Freezin’ for a Reason
Siegfried’s Day of Man promotes community awareness
Did you see a young man clad in a teal t-shirt, pair of shorts, and sandals on February 6, a crisp 35-degree day? If you were on campus last Wednesday, chances are you witnessed one of these gentlemen from Siegfried Hall sporting their summer attire in support of local people experiencing homelessness in South Bend.
This annual tradition, coined Day of Man, “began on a cold day 13 years ago when a Siegfried resident, in a rush to get to class, forgot to grab a coat.” According to the Day’s Facebook page, “On his way to class, he thought of the many homeless people in South Bend and elsewhere who have to deal with these conditions on a daily basis. He and a few friends took up a collection later that day, and Day of Man was born.”
Andrew Lege, a first year student who lives in Siegfried Hall, said, “Being from Louisiana, 35 degrees isn’t something that I get to encounter often. Walking to class in a t-shirt and shorts was definitely a fun and difficult experience.”
Senior Rambler Matt Mottern commented on braving the cold without the proper attire: “It’s almost refreshing at first, but once the cold gets to your fingers and toes, that’s when the pain starts to set in. I’ve never been more aware of the cold!”
The yearly event is organized by the Ramblers of Siegfried Hall, with the help of a commissioner who plans the event and manages the money collection. Each resident of Siegfried is encouraged to participate, but most Siegfried residents do not need much persuading to be a part of this popular tradition at Notre Dame. Siegfried resident Charles Naudet told the Rover, “A majority of the residents do participate! Even many of the former residents who have moved off campus will buy a shirt (with a donation) and participate as well.”
Day of Man is a widely-known event, not just on campus, but also in the larger South Bend community. This year, a few residents were featured on the local WNDU morning news sporting their t-shirts and shorts to raise awareness for the event. Even in the freezing rain at 6 am, the young men could not contain their joy while sharing their support for the South Bend Center for the Homeless.
Each residence hall at Notre Dame puts on an annual event in support of a local charity. South Bend Center for the Homeless, Siegfried Hall’s charity of choice, is celebrating its 30th anniversary and works to “break the cycle of homelessness.” Day of Man is a huge contributor to its efforts, raising over $100,000 in the last 13 years.
This day is only made successful with the thousands of donors that Siegfried residents recruit. The Ramblers carried around plastic cups for cash donations and gave out the Day of Man Venmo account to students and faculty who were not carrying cash. Whether they were in Spanish class, South Dining Hall, or Hesburgh Library, Siegfried residents proudly spread the word about their feature event and were able to draw in many donations. With the message that “any amount can make a difference,” students donated anywhere from $1 to $50.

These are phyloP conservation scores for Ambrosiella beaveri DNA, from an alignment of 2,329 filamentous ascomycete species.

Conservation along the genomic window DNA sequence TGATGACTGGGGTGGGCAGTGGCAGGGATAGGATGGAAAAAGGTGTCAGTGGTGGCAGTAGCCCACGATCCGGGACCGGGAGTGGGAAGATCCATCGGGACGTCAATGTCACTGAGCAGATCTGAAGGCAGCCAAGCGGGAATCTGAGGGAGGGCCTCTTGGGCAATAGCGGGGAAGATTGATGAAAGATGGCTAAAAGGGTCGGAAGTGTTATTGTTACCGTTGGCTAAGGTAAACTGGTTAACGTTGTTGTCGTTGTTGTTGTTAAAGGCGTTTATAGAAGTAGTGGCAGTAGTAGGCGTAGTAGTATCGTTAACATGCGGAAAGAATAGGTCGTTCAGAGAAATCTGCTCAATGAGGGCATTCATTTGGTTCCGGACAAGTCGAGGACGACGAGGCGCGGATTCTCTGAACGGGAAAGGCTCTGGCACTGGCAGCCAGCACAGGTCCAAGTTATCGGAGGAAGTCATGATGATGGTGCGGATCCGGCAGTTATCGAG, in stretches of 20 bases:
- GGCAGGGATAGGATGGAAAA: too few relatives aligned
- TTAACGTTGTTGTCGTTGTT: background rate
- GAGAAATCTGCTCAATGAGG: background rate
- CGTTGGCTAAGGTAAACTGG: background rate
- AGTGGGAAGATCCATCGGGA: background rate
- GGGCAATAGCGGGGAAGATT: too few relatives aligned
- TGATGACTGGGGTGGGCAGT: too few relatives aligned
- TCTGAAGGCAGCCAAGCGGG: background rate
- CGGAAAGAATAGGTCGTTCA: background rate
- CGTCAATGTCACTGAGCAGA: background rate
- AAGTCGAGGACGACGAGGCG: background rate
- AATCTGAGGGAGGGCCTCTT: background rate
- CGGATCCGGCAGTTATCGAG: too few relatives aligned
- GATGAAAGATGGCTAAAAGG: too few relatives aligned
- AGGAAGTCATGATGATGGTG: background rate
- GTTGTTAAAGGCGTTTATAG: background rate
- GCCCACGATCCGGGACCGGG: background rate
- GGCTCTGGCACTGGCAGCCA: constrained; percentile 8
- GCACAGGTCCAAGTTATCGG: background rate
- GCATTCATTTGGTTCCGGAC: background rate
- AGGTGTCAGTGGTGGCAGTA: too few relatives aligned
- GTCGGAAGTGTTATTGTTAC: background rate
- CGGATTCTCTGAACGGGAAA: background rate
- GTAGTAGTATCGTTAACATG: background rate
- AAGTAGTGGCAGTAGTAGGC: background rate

Mottern said, “People love to say how we live in a bubble on ND’s campus, because it’s true. However, we can’t forget that we’re part of a broader community of South Bend/St. Joseph’s county and that they face many issues that we don’t often think about.” His favorite part about the Day of Man event is getting to “escape the bubble” and being able to recognize those in the greater community who need our support.
Lege and Mottern both shared how grateful they were for the opportunity to participate in such an event. Lege said, “It did not take long to walk outside and be reminded of the lack of warmth our outfits provided. This tradition truly shows how Notre Dame students want to give back to the community around them. For everyone in Siegfried who does service at the Center for the Homeless, this experience was special.”
Mottern said, “I was constantly reminded of how privileged I am to not have to worry about the cold as much as the homeless do. They were on my mind from the moment I stepped outside. I almost felt guilty in a way, and I hope that moving forward I can think more about the homeless and their struggles and help in some way outside of Day of Man.”
Not only did those who participated in Day of Man say they were reminded of the homeless on February 6, but other Notre Dame students also recognized the importance of supporting those who are less fortunate in our community. Freshman Mary Mueller said, “It was inspiring to see so many men come out for a great cause. It reminded me about all of those who are homeless and without coats during this cold season.”
Lege reflected, “This day certainly brought out the best of the Notre Dame community, and really highlighted our connection to the Center for the Homeless in South Bend. It allowed us to be truly grateful for our gifts and to help out others who don’t share these same privileges.”
Sydney is a freshman in the Holy Cross College-Notre Dame Gateway Program and is hoping to double major in Economics and Spanish. Native to the warm climate of Arizona, Sydney does not approve of the frigid, South Bend winter, but is looking forward to the occasional snowball fight. You can contact her at firstname.lastname@example.org.